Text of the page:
I have a confession to make. For more than 17 years, I have been connected to the grid. Except for sleep, I was always tuned on. Yes, even on vacation, at night and certainly on weekends.

I bet I’m not alone in this admission, but at least I can publically declare my addiction to connectivity. I was like a real estate Waffle House; always on and available. Some will say I was like their hash browns as well; scattered, smothered, covered and chopped – but that’s another story.

But for 12 days in June, I had no iPhone, no computer, heck, not even a tin-can with a string. I accompanied my 15-year-old son Jonathan and his Boy Scout crew for a hiking expedition in the beautiful Sangre de Cristo Mountains of North Eastern New Mexico to Philmont Scout Ranch.

I’m proud of the 93 miles we hiked, the trials we endured, and the trails we climbed. We had an amazing time overcoming the obstacles together and more than one mountain top experience. By the way, I know why they call it that – the whole mountain top thing – adrenaline and views over a 50 mile horizon are an awesome thing.

Should it Stay or Should it iGo?

I thought long and hard about this trip. I don’t mean what to pack on my back, although that got a lot of attention. I had a tough decision to make on my iConnectivity. Should I take my iPhone in my pack or leave it in base camp?

Even in the wilds of New Mexico, one can get a signal at high altitudes. If I took it with me, I could make emergency calls, if need be. I’d have a compass, and plenty of eBooks to read in my tent at night. I could use the torrent of apps available for barometers, measure our distance covered, and perform all manner of important tasks. I could have a digital Swiss army knife (and yes, I could bring a solar charger to keep the thing going).

Oh, and I could check email.

I love my job, I love my clients, and my team had some very large transactions on the bubble. I really, really wanted to stay in the loop. I almost caved and brought the machine with me. There are SO many critical reasons to stay connected.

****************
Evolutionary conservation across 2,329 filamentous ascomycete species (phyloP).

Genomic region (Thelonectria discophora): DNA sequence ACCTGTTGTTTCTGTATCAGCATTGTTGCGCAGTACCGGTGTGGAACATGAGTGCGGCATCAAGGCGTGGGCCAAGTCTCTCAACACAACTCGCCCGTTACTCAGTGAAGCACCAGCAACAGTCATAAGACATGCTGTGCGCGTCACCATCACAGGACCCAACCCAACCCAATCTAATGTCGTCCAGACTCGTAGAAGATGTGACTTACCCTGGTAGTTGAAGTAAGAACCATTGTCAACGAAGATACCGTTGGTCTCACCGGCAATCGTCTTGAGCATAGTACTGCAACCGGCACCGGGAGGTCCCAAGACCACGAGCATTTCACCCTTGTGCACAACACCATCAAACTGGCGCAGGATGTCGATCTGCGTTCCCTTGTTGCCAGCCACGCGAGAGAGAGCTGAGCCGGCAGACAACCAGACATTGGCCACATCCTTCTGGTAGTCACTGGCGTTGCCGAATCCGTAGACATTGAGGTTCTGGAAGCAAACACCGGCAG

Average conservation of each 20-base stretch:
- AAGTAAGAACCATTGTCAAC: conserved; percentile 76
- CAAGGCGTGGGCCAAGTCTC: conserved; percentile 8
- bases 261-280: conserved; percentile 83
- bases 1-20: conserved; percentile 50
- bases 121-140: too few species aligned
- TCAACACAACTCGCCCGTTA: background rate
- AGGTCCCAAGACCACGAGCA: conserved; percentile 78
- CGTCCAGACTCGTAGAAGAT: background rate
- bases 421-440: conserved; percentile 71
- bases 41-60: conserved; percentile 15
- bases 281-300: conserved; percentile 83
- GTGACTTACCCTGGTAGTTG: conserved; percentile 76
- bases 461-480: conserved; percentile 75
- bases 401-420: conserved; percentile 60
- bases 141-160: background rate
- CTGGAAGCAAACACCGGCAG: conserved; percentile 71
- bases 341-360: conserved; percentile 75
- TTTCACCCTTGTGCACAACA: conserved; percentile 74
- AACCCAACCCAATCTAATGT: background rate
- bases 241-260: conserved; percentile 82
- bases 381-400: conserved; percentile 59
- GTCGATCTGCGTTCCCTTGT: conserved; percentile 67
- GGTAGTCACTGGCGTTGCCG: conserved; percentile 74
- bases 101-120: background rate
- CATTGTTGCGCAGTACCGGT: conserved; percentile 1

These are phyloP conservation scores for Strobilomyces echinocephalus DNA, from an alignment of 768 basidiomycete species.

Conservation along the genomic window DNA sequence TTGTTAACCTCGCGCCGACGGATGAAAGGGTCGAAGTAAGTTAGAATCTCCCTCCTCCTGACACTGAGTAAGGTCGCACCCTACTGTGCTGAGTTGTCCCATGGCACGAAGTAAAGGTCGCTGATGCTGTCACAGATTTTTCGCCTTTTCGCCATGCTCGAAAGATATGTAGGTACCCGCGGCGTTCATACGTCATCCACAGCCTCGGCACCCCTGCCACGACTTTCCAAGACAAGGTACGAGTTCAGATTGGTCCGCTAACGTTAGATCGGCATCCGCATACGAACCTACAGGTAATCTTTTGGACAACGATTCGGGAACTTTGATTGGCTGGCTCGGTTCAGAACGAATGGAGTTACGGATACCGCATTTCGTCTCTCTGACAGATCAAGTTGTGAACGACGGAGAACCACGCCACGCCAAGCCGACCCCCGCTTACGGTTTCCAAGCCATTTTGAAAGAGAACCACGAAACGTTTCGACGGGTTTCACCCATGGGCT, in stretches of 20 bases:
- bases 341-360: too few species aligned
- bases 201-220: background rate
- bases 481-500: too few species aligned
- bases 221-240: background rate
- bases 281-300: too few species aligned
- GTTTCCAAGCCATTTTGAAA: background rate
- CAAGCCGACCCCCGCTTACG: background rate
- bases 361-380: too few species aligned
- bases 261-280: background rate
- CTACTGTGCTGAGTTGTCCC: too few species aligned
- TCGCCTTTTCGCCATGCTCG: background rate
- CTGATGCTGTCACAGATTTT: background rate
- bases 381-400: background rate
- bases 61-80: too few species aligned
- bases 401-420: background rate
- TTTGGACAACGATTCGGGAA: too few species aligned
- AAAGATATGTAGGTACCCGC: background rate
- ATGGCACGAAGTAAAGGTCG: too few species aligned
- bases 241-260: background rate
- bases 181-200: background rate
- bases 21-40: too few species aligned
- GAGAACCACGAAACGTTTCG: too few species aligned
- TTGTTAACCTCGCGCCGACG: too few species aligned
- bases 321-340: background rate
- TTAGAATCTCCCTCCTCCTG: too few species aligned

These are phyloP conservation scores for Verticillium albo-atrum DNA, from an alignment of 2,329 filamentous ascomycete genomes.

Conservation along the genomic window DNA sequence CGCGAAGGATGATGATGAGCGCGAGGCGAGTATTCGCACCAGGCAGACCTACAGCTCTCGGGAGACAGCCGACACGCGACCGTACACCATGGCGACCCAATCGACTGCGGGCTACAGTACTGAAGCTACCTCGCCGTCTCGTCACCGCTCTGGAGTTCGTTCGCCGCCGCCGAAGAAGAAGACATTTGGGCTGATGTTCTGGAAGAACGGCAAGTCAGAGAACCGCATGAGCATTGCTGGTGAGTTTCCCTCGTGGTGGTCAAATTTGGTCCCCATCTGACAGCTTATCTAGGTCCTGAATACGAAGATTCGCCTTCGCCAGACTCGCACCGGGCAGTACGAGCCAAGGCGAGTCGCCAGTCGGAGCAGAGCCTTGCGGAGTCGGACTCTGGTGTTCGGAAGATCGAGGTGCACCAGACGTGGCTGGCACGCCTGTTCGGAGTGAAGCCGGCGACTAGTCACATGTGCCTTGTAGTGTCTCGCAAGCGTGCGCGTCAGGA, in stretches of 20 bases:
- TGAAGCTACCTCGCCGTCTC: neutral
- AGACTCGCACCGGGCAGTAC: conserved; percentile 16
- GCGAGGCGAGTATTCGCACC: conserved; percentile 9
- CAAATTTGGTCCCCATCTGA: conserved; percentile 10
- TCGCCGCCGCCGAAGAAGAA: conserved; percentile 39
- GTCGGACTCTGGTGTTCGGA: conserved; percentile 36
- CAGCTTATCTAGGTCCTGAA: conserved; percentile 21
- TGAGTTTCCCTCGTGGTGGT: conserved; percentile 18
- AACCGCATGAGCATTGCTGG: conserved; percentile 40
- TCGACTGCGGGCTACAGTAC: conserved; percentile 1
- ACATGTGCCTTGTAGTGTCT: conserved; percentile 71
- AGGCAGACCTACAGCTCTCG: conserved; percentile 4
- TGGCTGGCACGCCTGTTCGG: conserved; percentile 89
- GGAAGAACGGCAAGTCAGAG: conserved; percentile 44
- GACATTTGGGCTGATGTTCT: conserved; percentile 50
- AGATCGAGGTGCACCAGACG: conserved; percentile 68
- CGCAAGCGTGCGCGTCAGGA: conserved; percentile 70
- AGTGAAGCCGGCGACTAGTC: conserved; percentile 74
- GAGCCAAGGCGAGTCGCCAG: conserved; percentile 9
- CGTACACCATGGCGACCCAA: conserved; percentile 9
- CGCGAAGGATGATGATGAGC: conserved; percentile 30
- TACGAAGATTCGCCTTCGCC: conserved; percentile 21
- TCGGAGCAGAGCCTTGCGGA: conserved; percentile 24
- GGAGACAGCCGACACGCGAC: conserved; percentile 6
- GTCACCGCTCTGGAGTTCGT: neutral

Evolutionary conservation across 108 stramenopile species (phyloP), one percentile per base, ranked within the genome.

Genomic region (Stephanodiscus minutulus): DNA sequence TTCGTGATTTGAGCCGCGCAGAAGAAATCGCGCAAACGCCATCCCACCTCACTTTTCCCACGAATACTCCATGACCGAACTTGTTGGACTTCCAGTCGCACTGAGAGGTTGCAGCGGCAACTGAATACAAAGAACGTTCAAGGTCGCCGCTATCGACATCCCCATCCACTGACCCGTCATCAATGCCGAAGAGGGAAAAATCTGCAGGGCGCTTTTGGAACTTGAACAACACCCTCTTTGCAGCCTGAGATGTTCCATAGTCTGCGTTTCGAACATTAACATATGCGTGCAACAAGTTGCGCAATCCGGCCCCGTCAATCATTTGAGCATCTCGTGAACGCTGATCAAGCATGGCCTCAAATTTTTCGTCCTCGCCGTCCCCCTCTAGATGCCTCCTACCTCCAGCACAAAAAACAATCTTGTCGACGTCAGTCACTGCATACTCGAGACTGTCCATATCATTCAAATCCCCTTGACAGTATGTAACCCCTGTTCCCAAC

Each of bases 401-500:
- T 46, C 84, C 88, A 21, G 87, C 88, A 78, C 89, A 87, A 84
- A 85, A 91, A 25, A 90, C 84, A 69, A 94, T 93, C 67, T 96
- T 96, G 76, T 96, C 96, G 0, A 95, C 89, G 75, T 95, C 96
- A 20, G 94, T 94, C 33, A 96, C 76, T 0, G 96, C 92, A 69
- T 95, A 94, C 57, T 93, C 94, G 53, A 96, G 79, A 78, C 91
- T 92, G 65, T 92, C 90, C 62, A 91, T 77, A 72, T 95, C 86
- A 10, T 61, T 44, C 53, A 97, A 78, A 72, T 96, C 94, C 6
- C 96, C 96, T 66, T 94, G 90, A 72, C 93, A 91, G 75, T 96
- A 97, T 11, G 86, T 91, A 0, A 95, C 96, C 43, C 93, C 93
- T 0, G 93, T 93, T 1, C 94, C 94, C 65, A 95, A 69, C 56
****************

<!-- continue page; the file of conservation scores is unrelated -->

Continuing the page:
I realized, though, that I would be bringing a Pandora’s box of information into God’s Country. I began to understand that, for me anyway, bringing an iPhone “back country” would be the same as taking a phone call in the middle of a sermon at church. I’d mar a great experience with my son, and wrap my head around work problems instead of seeing the world one step at a time through his eyes. That Swiss army knife would cut apart my experience with my son and the other Scouts.

Radio Silence

Bam! The base camp locker door closed and the deed was done. I’d have no access of any kind for 12 full days. We put on the packs and headed to the busses that would take us to where our trek would begin. I’m glad they didn’t take my blood pressure at that point.

It had an immediate impact; and at first it was intensely negative. Uncertainty and doubt hit me. What had I done? What if I missed some major news item? I’m sure some client will need something urgently – probably right this moment! By the way, what do you do when you‘re waiting in line with nothing to occupy your time? Fortunately, there was no turning back on my information desert and I simply had to accept my decision.

After a couple of days, I began to relax and get into the groove. And then it began to hit me: the power of full engagement in a task you care deeply about, with someone you love is an amazing experience. I learned to function without a device and I am a better man for it. My son and I had the time of our lives, and I am immensely thankful for our uninterrupted time together. He is too.

What I Learned

Jonathan and I after summiting Mt. Baldy - 12,441 feet

Jonathan and I after summiting Mt. Baldy – 12,441 feet

After reflecting on this experience for almost two weeks, I learned that you can, that you must, unplug occasionally. Just a few weeks ago I would have (and did) scoff at the very idea. I am now a full on convert to strategic digital vacations. They clear the mind, cleanse the soul, and allow one to have rich and meaningful conversations with those close to you.

I have a great team behind me, and I’m thankful especially to Alysen Thompson for digitally backing me up. The piece of mind I got from Alysen, Sam Hollis, Sarah Momberg and Clint McKellar on my team was priceless. They brought me peace and confidence for 12 days at Philmont.
I also learned that the world goes on without you. This is a sobering thought, because we all believe that the rat race will come to an end without us involved. But it is a true and helpful perspective, at least for me, in the midst of our busy lives.
So, I am slowly reengaging in the digital world. I now have a newfound respect for the power of single tasking and focusing on the really important things in this life.
Hug your kids, your spouse or your pal this weekend and turn the machine off. Take it from me and my iSeperation: your digital audience will be there on Monday. Be present in the moment, and you will create memories and relationships that will last well beyond that silly text message. And on occasion, may I recommend that you simply take a hike!
Posted July 11th, 2012